The Final Four has eluded the Xavier Musketeers for the entirety of the program's history. Even with all their deep runs, the great players and coaches who have walked the court and the sidelines, Xavier still has never managed to get to the Final Four. It is perhaps the only accomplishment, National Championship not withstanding, that this Cincinnati-based program has yet to achieve.
Friday night, they will take a stab at it with arguably the best team they've ever had.
Trevon Bluiett, Edmond Sumner and the Musketeers begin their quest for immortality in the city known as "The Gateway to the West." Roughly 360 miles separate St. Louis and Cincinnati, and what ought to be a solid sized contingency for X will see their Muskies take on the Weber State Wildcats of the Big Sky Conference. Damian Lillard might not be donning purple and white any longer in Ogden, Utah, but the Wildcats pack a serious punch. They're winners of 10 of their last 11 and have suffered just three losses since the calendar turned to 2016.
The Wildcats are led by Kareem Abdul-Jabbar award finalist Joel Bolomboy, a senior big man from Fort Worth, Texas who will provide an intriguing test for Xavier's tandem of titans in James Farr and Jalen Reynolds. Bolomboy might have put up just four points in the Big Sky Conference Tournament Final against the Montana Grizzlies, but performed marvelously in the semis, scoring 17, coming away with 19 rebounds, and two assists and a steal to boot. He's been a monster in 2016, averaging 14.6 points since a January 2 matchup vs. Idaho State.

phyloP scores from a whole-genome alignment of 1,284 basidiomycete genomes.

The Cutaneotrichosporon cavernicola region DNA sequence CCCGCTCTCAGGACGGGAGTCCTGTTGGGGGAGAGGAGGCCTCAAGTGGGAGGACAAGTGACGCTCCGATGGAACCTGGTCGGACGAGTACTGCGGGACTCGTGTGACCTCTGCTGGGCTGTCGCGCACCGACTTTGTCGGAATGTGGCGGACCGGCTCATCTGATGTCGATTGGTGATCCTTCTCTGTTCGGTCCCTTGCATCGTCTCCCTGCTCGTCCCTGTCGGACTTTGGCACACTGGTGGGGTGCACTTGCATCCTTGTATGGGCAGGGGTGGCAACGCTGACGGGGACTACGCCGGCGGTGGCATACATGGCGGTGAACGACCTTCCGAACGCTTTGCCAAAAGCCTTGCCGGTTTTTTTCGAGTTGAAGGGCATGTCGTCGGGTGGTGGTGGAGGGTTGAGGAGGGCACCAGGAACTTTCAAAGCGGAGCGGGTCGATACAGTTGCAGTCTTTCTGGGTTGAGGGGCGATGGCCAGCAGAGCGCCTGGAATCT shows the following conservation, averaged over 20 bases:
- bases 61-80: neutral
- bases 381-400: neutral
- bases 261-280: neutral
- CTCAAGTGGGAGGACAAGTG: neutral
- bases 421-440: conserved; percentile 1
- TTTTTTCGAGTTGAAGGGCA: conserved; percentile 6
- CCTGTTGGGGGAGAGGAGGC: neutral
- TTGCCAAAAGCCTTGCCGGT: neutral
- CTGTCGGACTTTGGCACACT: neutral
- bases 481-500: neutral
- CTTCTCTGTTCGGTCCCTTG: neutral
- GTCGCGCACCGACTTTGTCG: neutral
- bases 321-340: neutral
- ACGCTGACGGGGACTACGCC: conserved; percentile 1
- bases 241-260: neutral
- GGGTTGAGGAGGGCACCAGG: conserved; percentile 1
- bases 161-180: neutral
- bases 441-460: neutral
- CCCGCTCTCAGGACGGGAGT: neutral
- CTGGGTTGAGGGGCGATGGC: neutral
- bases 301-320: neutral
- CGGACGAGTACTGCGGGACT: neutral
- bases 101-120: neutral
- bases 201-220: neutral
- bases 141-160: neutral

Complementing Bolomboy are Jeremy Senglin, Kyndahl HIll, McKay Cannon and Zach Braxton, the latter two freshmen helping lead the charge in different facets this season. Braxton, 6-foot-9, was one of the best 2-point shooters in the country, ranking 85th in the category with a mark of 61.4 percent. The 250-pounder's ability to attack the rim could provide a problem when standing next to the terrific Bolomoby. Cannon meanwhile held the fort down at point guard and picked pockets often, possessing a steal percentage of 2.4 percent.
Despite that number though, Weber State doesn't force turnovers at a high rate, and have proven to be susceptible to them throughout the year. This could prove to be costly against a Xavier defense that has hounded teams in the turnover department and also is not too prone at giving the ball up, either.
We'll see what's likely to happen in St. Louis. If things pan out well for the Musketeers, a date with either Pittsburgh or Wisconsin will be in the cards.